The Roles of Peace­keep­ers

Beijing (English) - - CONTENTS -

Through its ac­tions, the Chi­nese Peo­ple's Lib­er­a­tion Army (PLA) demon­strates its coun­try's com­mit­ment to “lov­ing peace and tak­ing on re­spon­si­bil­i­ties.” It ig­nites the torch of peace in war-rav­aged re­gions and sows hope in poverty-stricken ar­eas.

A peace­keeper once wrote be­fore de­part­ing for a peace­keep­ing mis­sion: “As long as I can make a con­tri­bu­tion to the peace of the world, I will not hes­i­tate to sac­ri­fice my life.” With such lofty be­liefs, Chi­nese peace­keep­ers risk their lives and de­vote them­selves to peace­keep­ing op­er­a­tions.

In April 1990, news about Chi­nese sol­diers ap­peared for the first time in the bul­letin of the Com­mand Depart­ment of the United Na­tions Truce Su­per­vi­sion Or­ga­ni­za­tion (UNTSO). It said that five mil­i­tary ob­servers from the PLA had ar­rived in Da­m­as­cus. This piece of news, with ac­com­pa­ny­ing pho­tos, marked the be­gin­ning of the PLA'S par­tic­i­pa­tion in the UN'S peace­keep­ing op­er­a­tions.

The com­pe­tence and ded­i­ca­tion of Chi­nese mil­i­tary ob­servers on these three peace­keep­ing mis­sions paved the way for China's par­tic­i­pa­tion in more op­er­a­tions.

Dur­ing the fol­low­ing 27 years, China's peace­keep­ing forces have grown both in scope and in the type of par­tic­i­pat­ing force, which has has ex­panded from en­gi­neer­ing units alone to mul­ti­ple units in­clud­ing in­fantry, en­gi­neer­ing, trans­porta­tion, med­i­cal, se­cu­rity and army avi­a­tion. The out­stand­ing per­for­mance of Chi­nese sol­diers has been highly ap­plauded by the UN and by lo­cal peo­ple. Chi­nese peace­keep­ers have be­come a core force for peace­keep­ing op­er­a­tions.

Peace­keep­ing Op­er­a­tions

1992 was a sig­nif­i­cant year in the his­tory of the PLA'S par­tic­i­pa­tion in peace­keep­ing op­er­a­tions. In April of that year, at the re­quest of the UN, China dis­patched its first en­gi­neer­ing bri­gade to join the United Na­tions Tran­si­tional Au­thor­ity in Cam­bo­dia (UNTAC). The 400 sol­diers and of­fi­cers in­volved in this mis­sion mainly worked on lo­cal road and air­port con­struc­tion projects. From then on, China has dis­patched not only mil­i­tary ob­servers, but other types of forces as well.

In 2002, China for­mally be­came a mem­ber of the UN'S Peace­keep­ing Ca­pa­bil­ity Readi­ness Sys­tem, which meant that the per­son­nel and equip­ment to be dis­patched had to be ready within 90 days. With this mech­a­nism, the PLA grad­u­ally ex­panded the scale and types of troops in­volved in peace­keep­ing op­er­a­tions.

In April 2003, China dis­patched an en­gi­neer­ing unit con­sist­ing of 175 sol­diers and of­fi­cers and a med­i­cal team with 43 mem­bers to the United Na­tions Or­ga­ni­za­tion Sta­bi­liza­tion Mis­sion in the Demo­cratic Repub­lic of the Congo (MONUSCO). In De­cem­ber of the same year, China dis­patched a 275-mem­ber en­gi­neer­ing unit, a 240-mem­ber trans­port unit, and a 43-mem­ber med­i­cal unit to the United Na­tions Mis­sion in Liberia, ex­pand­ing its forces to in­clude trans­porta­tion units.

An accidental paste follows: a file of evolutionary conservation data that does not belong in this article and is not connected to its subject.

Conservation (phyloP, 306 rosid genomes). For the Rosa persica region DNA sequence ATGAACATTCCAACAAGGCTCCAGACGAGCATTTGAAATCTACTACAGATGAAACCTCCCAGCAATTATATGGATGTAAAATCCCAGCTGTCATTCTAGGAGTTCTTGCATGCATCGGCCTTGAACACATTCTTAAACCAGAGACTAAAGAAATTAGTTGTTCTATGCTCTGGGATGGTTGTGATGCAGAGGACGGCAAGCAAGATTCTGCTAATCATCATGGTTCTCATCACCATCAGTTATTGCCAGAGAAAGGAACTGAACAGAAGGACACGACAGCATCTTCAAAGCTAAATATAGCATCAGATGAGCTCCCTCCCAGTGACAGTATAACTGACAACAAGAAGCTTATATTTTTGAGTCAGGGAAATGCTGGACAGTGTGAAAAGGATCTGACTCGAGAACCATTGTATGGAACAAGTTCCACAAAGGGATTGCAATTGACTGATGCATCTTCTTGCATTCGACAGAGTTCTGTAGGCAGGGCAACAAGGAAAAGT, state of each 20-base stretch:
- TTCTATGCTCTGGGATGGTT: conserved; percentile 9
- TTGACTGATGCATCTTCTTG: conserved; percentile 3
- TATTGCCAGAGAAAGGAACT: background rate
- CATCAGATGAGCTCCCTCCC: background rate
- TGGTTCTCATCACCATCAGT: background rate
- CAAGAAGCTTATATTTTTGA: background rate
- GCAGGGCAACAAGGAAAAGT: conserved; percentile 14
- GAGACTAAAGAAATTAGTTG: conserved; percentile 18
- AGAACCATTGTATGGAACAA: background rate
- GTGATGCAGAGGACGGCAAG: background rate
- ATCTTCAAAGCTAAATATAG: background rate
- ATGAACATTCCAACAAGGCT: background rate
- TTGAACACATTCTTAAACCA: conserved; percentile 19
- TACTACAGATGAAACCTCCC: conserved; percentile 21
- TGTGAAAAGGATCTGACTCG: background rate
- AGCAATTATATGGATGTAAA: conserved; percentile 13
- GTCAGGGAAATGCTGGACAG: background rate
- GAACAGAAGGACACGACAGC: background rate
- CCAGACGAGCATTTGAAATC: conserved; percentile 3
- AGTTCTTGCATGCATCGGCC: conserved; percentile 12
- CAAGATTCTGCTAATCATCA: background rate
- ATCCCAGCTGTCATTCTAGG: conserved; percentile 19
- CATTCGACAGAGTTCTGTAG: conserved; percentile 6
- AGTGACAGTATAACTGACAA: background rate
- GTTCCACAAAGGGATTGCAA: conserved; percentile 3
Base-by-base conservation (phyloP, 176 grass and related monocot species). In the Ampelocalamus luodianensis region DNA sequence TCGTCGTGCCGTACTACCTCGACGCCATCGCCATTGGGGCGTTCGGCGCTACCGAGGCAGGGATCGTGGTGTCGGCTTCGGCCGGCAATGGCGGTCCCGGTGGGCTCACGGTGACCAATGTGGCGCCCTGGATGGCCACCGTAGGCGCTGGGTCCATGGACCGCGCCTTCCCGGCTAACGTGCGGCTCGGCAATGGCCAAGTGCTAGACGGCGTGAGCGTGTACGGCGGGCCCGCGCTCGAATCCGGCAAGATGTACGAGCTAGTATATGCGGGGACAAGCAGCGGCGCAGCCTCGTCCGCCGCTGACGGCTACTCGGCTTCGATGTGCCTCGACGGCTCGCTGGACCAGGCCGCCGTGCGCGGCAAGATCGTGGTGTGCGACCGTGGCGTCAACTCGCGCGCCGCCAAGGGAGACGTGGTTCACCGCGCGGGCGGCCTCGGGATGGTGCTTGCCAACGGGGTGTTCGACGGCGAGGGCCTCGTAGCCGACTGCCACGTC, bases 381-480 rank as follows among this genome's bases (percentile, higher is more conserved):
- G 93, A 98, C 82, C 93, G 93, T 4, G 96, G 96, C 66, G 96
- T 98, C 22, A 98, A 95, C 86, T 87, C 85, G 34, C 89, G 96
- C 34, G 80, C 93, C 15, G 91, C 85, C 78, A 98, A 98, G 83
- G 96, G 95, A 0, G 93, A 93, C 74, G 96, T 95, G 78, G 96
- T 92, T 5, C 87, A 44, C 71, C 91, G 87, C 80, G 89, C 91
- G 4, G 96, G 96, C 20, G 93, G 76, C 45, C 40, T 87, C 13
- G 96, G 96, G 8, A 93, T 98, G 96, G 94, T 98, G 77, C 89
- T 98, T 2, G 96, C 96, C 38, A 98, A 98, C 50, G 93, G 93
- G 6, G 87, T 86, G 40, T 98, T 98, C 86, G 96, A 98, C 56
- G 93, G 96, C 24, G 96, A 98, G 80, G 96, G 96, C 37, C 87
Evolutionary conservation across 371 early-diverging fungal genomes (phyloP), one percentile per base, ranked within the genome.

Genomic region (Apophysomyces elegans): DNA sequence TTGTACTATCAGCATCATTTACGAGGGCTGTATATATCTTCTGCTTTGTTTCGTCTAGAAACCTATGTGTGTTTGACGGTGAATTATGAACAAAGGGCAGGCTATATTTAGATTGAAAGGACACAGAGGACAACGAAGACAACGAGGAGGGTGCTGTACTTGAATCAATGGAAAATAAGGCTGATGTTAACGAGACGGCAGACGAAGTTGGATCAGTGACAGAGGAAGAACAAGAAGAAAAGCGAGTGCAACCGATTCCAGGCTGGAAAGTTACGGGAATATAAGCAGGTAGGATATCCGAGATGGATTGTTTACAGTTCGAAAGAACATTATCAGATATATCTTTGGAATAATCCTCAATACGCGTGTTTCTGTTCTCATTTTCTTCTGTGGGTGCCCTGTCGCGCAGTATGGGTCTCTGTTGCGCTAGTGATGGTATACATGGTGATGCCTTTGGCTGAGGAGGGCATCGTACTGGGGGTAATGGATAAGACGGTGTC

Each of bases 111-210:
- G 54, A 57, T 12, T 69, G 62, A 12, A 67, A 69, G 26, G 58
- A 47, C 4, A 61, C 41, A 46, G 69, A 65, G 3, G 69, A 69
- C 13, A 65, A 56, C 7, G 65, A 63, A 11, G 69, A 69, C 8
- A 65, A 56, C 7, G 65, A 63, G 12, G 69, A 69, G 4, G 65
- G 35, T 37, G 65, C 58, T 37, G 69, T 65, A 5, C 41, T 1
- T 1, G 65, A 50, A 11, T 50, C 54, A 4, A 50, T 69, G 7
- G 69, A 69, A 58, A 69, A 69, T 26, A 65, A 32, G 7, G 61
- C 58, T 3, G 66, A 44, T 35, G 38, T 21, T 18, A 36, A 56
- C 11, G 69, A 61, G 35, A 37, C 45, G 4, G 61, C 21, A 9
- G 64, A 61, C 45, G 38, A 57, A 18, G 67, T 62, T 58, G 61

In Novem­ber 2007, a multi- pur­pose en­gi­neer­ing unit con­sist­ing of 315 mem­bers from China was dis­patched to the African Union/ United Na­tions Hy­brid Op­er­a­tion in Dar­fur, Sudan, in­clud­ing a unit for drilling wells.

From the end of June to early July 2009, the PLA held a joint peace­keep­ing train­ing pro­gram with the Mon­go­lian Army called “Peace­keep­ing Mis­sion 2009,” which was the first joint peace­keep­ing ex­er­cise that China or­gan­ised and

con­ducted with a for­eign na­tion.

In Jan­uary 2011, China dis­patched a 155-mem­ber en­gi­neer­ing unit, a 170-mem­ber se­cu­rity unit, and a 70-mem­ber med­i­cal unit to the United Na­tions Mul­ti­di­men­sional In­te­grated Sta­bi­liza­tion Mis­sion in Mali. This was the first time that the PLA sent a se­cu­rity unit to join a peace­keep­ing op­er­a­tion.

In 2015, China dis­patched an in­fantry bat­tal­ion to join the United Na­tions Mis­sion in South Sudan. The bat­tal­ion in­cluded 13 women sol­diers who con­sti­tuted China's first fe­male squad to join peace­keep­ing op­er­a­tions. These women were from Chongqing Mu­nic­i­pal­ity and the nine prov­inces of Shan­dong, Jiangsu, He­nan, Shaanxi, Zhe­jiang, Hu­nan, He­bei, Guangxi and Sichuan. They took charge of health care, telecom­mu­ni­ca­tions, and pub­lic­ity. As soon as they heard about this all-fe­male squadron, the women were quick to sign up to be mem­bers and had to pass a num­ber of dif­fi­cult tests.

Their train­ing in­cluded us­ing the lat­est bul­let­proof vests, hel­mets, and el­bow and knee pads, as well as au­to­matic ri­fles. These brave women got top marks and had to ful­fill ex­actly the same re­quire­ments as the men to qual­ify for peace­keep­ing mis­sions. In ad­di­tion to peace­keep­ing du­ties, they were also re­spon­si­ble for pro­tect­ing and com­mu­ni­cat­ing with lo­cal women and chil­dren.

China's peace­keep­ing forces are highly dis­ci­plined and have com­pleted many mis­sions, set­ting an ex­am­ple for peace­keep­ing forces from other coun­tries. In ar­eas where bul­lets fly, epi­demics sweep through, or sup­plies are se­verely lack­ing, they serve un­fail­ingly. A UN of­fi­cer spoke highly of Chi­nese peace­keep­ers at a cer­e­mony to is­sue medals of hon­our to Chi­nese peace­keep­ers: “You as­sume great re­spon­si­bil­i­ties. You are the best of the best. We are proud to pos­sess such great forces.” Chi­nese peace­keep­ing forces have re­ceived nu­mer­ous hon­ours. With their ac­tions, they have proven that the PLA are guardians of peace and they spread friend­ship and ci­vil­ity.